Living through the experience of our conflict

Callie Persic, Management Committee Skegoneill Glandore Common Purpose; Laurence McKeown; Kevin Mulgrew, Coordinator of Fáilte Abhaile, the support group for former republican prisoners and displaced persons in Co Louth; Seán Montgomery, Project Worker with Skegoneill Glandore Common Purpose. Callie and Seán featured in the documentary film along with Billy Hutchinson Callie Persic, Management Committee Skegoneill Glandore Common Purpose; Laurence McKeown; Kevin Mulgrew, Coordinator of Fáilte Abhaile, the support group for former republican prisoners and displaced persons in Co Louth; Seán Montgomery, Project Worker with Skegoneill Glandore Common Purpose. Callie and Seán featured in the documentary film along with Billy Hutchinson
By Staff Reporter

I n early 2012 Dr Laurence McKeown, author and playwright, and former  hunger striker, wrote and directed the documentary film Life as an Interface.

Based on the Skegoneill Glandore Common Purpose  project in North Belfast, the film premiered in June at the Belfast Film Festival, which Laurence co-founded as the West Belfast Film Festival back in 1995. On December 6 Life as an Interface had its international premiere when it opened the Irish Film Festa in Rome.

Susanna Pellis, Director of the Film Festa said: “By presenting the documentary Life as an Interface I wanted to show how Irish people are dealing with the legacy of the conflict and how they work together to build a new environment in the country.

“We had the unique opportunity to hear from Dr Laurence McKeown’s direct experience and to understand better what is the true reality behind abstract words like war, or peace. I strongly believe in art as a shared experience, and projects like these are among the best to confirm my view.”

Two days later Life as in Interface was screened in Dundalk as part of a two-day series of film screenings and discussions organised by Laurence under the theme, ‘From prisons to peace-building: the role of former political prisoners and the challenges and successes of dealing with the past’.

“I wanted to provide an opportunity for former political prisoners, both republican and loyalist, to tell how they and others are dealing with the legacy of the conflict,” he said. “The themes covered included: the restoration of the Long Kesh prison site and the anxieties that throws up for the Protestant/Unionist community living in the area; policing; dealing with the past; victims/survivors; reconciliation; the role of the media; and work on the interfaces.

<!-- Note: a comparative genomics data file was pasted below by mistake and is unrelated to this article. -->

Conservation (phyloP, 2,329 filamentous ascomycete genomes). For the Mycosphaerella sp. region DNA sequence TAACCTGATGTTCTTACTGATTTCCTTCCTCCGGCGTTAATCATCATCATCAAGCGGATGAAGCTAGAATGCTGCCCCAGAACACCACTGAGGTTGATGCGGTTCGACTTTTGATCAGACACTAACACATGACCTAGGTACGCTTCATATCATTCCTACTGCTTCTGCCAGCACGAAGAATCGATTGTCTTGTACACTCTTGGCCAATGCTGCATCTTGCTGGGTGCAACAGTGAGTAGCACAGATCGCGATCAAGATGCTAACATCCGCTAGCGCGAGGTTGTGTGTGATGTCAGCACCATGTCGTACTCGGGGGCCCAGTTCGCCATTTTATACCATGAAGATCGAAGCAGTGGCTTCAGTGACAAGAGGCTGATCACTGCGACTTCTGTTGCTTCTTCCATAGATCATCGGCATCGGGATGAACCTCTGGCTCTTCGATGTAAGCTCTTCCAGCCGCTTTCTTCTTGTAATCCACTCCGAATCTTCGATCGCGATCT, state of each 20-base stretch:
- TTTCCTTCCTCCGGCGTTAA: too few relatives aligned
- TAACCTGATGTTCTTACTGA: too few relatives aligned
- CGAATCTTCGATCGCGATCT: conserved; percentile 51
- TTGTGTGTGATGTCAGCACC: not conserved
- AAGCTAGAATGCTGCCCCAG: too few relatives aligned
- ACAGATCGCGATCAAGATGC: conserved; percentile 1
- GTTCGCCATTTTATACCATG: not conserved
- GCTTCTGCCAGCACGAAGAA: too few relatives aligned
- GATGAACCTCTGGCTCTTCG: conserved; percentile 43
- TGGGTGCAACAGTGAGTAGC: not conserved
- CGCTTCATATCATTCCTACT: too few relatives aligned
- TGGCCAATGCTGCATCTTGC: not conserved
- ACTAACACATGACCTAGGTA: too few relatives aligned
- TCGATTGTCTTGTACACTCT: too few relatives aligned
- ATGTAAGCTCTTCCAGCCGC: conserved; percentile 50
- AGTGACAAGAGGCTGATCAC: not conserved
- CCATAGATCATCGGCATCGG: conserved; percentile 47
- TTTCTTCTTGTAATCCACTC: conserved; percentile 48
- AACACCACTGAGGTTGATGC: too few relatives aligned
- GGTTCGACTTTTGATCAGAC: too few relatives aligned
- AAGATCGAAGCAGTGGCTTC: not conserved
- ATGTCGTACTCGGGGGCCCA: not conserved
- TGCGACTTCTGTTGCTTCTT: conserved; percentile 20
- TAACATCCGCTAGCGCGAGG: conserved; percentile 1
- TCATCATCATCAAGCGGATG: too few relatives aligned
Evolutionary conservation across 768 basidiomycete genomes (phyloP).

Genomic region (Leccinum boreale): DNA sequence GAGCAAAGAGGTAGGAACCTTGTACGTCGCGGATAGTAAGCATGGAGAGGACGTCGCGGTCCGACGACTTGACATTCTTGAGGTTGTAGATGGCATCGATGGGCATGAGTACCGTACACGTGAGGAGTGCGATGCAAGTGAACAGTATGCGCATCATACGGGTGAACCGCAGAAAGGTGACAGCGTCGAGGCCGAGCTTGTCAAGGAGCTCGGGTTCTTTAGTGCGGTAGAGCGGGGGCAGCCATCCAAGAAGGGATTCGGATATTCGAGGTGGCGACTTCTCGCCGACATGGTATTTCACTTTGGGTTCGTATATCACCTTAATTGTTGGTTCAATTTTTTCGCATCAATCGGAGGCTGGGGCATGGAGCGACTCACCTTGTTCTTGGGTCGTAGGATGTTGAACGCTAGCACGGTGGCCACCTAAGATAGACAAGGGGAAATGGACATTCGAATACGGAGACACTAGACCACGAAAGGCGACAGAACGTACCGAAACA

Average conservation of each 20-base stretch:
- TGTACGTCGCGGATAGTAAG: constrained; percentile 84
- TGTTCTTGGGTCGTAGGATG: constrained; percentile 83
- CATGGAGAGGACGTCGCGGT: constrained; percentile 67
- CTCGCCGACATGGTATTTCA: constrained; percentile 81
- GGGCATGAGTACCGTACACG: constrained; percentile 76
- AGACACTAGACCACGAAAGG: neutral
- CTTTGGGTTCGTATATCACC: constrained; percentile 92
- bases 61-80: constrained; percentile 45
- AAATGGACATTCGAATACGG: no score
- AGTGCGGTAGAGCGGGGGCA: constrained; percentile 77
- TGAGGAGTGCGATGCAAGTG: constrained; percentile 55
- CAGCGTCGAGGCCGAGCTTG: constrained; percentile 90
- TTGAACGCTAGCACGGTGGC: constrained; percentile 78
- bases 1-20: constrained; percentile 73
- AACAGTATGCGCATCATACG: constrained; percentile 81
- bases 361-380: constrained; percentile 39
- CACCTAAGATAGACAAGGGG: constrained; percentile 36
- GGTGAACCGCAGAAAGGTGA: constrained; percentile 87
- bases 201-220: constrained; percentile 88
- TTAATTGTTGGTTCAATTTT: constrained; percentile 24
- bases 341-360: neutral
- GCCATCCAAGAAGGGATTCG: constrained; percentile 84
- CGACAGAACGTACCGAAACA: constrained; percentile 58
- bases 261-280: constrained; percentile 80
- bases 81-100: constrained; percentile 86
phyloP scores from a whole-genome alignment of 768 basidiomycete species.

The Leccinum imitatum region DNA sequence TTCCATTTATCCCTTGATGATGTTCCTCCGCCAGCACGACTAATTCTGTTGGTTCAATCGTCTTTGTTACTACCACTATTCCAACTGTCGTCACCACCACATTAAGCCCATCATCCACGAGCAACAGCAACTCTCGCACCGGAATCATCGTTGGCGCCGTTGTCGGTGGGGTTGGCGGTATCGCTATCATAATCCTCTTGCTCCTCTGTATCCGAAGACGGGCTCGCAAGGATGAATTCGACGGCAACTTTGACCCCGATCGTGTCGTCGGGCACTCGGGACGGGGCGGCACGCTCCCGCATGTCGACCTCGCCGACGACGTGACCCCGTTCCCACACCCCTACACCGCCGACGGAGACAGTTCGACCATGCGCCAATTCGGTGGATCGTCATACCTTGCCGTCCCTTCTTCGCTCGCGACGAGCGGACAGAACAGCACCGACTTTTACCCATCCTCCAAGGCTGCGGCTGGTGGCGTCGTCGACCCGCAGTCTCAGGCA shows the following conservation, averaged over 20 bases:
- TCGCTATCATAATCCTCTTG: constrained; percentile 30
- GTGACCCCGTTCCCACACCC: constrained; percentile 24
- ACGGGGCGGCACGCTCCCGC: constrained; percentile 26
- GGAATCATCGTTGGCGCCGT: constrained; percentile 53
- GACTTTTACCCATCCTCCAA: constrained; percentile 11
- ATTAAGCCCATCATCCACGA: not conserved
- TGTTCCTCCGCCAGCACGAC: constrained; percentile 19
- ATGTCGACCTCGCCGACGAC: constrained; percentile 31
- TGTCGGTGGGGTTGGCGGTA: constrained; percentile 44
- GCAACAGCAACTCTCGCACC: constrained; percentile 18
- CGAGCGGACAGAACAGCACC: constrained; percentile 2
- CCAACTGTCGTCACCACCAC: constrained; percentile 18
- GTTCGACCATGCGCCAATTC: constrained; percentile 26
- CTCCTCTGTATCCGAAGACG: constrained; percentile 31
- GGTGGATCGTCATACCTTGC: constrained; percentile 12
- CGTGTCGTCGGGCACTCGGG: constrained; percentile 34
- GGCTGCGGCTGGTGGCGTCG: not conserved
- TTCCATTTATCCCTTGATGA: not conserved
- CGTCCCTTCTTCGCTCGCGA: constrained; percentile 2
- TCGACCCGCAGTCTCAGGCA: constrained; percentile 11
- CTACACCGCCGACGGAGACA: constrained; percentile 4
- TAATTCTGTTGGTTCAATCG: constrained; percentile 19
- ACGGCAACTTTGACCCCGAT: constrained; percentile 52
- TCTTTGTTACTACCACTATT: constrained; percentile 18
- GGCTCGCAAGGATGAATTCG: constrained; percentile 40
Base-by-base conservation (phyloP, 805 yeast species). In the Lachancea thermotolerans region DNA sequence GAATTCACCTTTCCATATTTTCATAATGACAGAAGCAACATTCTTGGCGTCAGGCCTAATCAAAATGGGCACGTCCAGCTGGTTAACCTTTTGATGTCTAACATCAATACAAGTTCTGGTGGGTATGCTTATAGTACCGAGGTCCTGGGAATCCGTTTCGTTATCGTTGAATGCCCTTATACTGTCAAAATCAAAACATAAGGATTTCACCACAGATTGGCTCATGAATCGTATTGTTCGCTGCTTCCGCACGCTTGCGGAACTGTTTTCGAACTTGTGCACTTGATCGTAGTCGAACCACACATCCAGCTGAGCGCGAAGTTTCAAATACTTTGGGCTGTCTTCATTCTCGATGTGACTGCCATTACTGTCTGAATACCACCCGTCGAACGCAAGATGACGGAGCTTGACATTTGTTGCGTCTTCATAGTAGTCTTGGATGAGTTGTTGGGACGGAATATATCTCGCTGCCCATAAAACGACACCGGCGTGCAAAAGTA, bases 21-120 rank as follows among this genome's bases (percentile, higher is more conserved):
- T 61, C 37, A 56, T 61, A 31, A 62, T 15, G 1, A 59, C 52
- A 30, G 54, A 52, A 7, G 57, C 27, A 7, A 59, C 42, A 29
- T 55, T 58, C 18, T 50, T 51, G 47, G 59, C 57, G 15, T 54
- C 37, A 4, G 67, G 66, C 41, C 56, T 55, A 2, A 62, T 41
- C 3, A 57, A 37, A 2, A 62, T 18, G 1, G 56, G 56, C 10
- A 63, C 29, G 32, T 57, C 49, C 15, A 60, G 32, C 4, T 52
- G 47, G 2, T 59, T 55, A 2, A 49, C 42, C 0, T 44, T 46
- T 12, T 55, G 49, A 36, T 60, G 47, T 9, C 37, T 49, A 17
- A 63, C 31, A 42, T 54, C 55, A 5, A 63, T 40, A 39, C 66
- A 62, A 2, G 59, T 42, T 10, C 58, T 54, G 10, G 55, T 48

“Films I wrote and directed included, Life as an Interface, When the Summit is Shrouded in Mist, and Day of Private Reflection. We also screened the excellent documentary written and directed by Barry Curran, Blanketmen. Speakers included Adie Bird, former loyalist (UDA) prisoner and chair of the local community group at the site of the former Long Kesh prison; Roger McCallum, a former RUC and PSNI officer; Pat Sheehan, Sinn Féin MLA  and former republican prisoner and hunger striker; Kate Turner, Director of Healing Through Remembering; Seán Montgomery, former republican prisoner and currently community and youth worker; Callie Persic who works in economic and spatial regeneration in West Belfast; Peter Heathwood, member of the NI Victims Forum; and Declan Keeney, documentary filmmaker and academic based in the School of Film Studies, Queen’s University Belfast.”

Laurence also plans to use the arts in his current role as Coordinator of the ‘Aftermath’ project which looks at the experiences of victims/survivors and those displaced by the conflict in County Louth and Newry/South Armagh.

“Once you remove the physical manifestations of conflict following peace negotiations there is often little left to show there ever was a conflict but for those who lived through that experience, or had to flee from it, the scars they carry are all too real and ever-present.

“Regardless of what side they took in the conflict, or none, they now must make sense out of what happened and where they go from here. Some can feel left behind by political developments, or the speed of those developments, and often all they need is a chance to tell their story.

“My aim is to assist that process through the use of various elements of the arts – film, photography, audio recordings, and possibly drama, to tell the human cost of the conflict in this area. The main output of the project will be an exhibition staged in public venues both North and South which in itself will provide an opportunity for further discussion on the issues raised.

“We held a very successful launch of the project recently with speakers including Alan Brecknell, whose father was killed in Silverbridge in a loyalist/British security forces attack; Alan McBride whose wife and father-in-law were killed in the IRA bomb on the Shankill Road; Margaret Urwin who has worked tirelessly on behalf of the victims and survivors of the Dublin and Monaghan bombings; Dr Pauline Conroy who has written extensively on the experiences of those displaced by conflict; and Ali Dennehy, Director of Protection and Training with The Integration Centre, Dublin. I look forward in 2013 to working with these and many others to make the project as comprehensive and inclusive as possible.”

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